Arkansas Living History Association
The Arkansas Living History Association (ALHA) is a not-for-profit 501(c)(3) organization dedicated to advancing living history in Arkansas. Its inception was in Fort Smith (Sebastian County) in 2007, when those working and volunteering in the field of living history felt a need to form an organization that would advance living history interpretation as an educational tool throughout the state.
While living history does not have an agreed-upon definition, it can be described as bringing a visual and auditory context to the interpretation of historical events, activities, dress, or everyday life of the people or time represented in an effort to make history more relatable. By bringing in authentic tools, foodways, clothing, etc., living historians can visually complement academic, personal, or professional learning by giving students, museum visitors, or laypeople a human perspective in interpreting past events or settings for which learning through a printed medium would perhaps be too one dimensional.
ALHA is governed by a board of directors elected by the membership. The board consists of a president, a vice president, a secretary, a treasurer, a communications director, and four representatives from four geographical regions of Arkansas. The organization’s mission is to support living history in Arkansas through the advancement of the use of living history as a form of interpretation; the encouragement of interaction and cooperation between individuals and institutions engaged in living history; the promotion of professional standards among living historians and at living history sites; and the development of public support for and interest in living history in Arkansas.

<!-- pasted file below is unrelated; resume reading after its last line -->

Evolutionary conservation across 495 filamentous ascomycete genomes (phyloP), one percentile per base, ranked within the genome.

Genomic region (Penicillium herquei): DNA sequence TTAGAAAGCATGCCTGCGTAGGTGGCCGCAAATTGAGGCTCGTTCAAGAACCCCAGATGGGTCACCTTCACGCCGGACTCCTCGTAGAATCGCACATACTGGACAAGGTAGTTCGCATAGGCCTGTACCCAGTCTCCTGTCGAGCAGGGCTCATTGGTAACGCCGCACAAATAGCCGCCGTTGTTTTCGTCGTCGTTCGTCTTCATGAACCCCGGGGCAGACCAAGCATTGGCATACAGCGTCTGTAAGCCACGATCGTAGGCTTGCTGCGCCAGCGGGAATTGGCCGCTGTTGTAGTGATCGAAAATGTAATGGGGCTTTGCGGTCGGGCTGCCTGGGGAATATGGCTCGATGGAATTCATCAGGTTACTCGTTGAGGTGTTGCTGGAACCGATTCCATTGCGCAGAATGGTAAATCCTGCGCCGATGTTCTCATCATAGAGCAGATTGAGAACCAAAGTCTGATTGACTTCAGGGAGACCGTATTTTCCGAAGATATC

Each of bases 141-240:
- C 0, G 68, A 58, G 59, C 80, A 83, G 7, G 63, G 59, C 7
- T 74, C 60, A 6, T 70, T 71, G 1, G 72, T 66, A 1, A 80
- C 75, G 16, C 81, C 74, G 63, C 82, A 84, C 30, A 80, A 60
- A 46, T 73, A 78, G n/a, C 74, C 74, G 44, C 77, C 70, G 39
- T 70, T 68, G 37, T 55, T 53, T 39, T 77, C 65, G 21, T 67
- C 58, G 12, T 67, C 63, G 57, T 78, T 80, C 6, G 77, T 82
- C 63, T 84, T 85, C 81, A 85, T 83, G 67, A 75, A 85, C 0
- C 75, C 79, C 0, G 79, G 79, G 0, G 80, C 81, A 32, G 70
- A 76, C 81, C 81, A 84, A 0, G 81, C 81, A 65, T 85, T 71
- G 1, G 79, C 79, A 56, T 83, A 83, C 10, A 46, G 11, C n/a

Immediately after the organization formed in 2007, the founders of ALHA began developing the organization’s website, newsletter, and social media presence. With these, ALHA’s membership steadily increased from its initial seven members to over 195 by 2019. Museum curators, heritage interpreters, cultural interpreters, historians, reenactors, teachers, and garment makers all make up the community. Many volunteers provide programming for the general public at Arkansas museums.
Continued education is considered essential to the organization, so ALHA offers, through its network of living historians and educators, mentorship to individuals working or volunteering in the living history trade. ALHA also provides workshops on different topics to train members in various living history techniques. Those wanting further training within the organization of ALHA are offered three levels of certification—apprentice, journeyman, and master—geared toward the gradual mastering of the art of educating and entertaining a living history audience.
Costs of membership are kept low and scholarships are available for members to attend the annual conference held once a year in different parts of the state. Those on scholarship can also attend the regional and national meeting of the Association of Living History Farms and Agricultural Museums (ALHFAM).
The formation of ALHA has encouraged other states to form similar state-level living history associations, such as the Texas Living History Association (THLA), which formed in 2012. ALHA has become a recognized example of a state-level outreach for the living history field in the United States.
For additional information:
Arkansas Living History Association. https://arkansaslivinghistory.com/ (accessed December 27, 2019).
Historic Washington State Park
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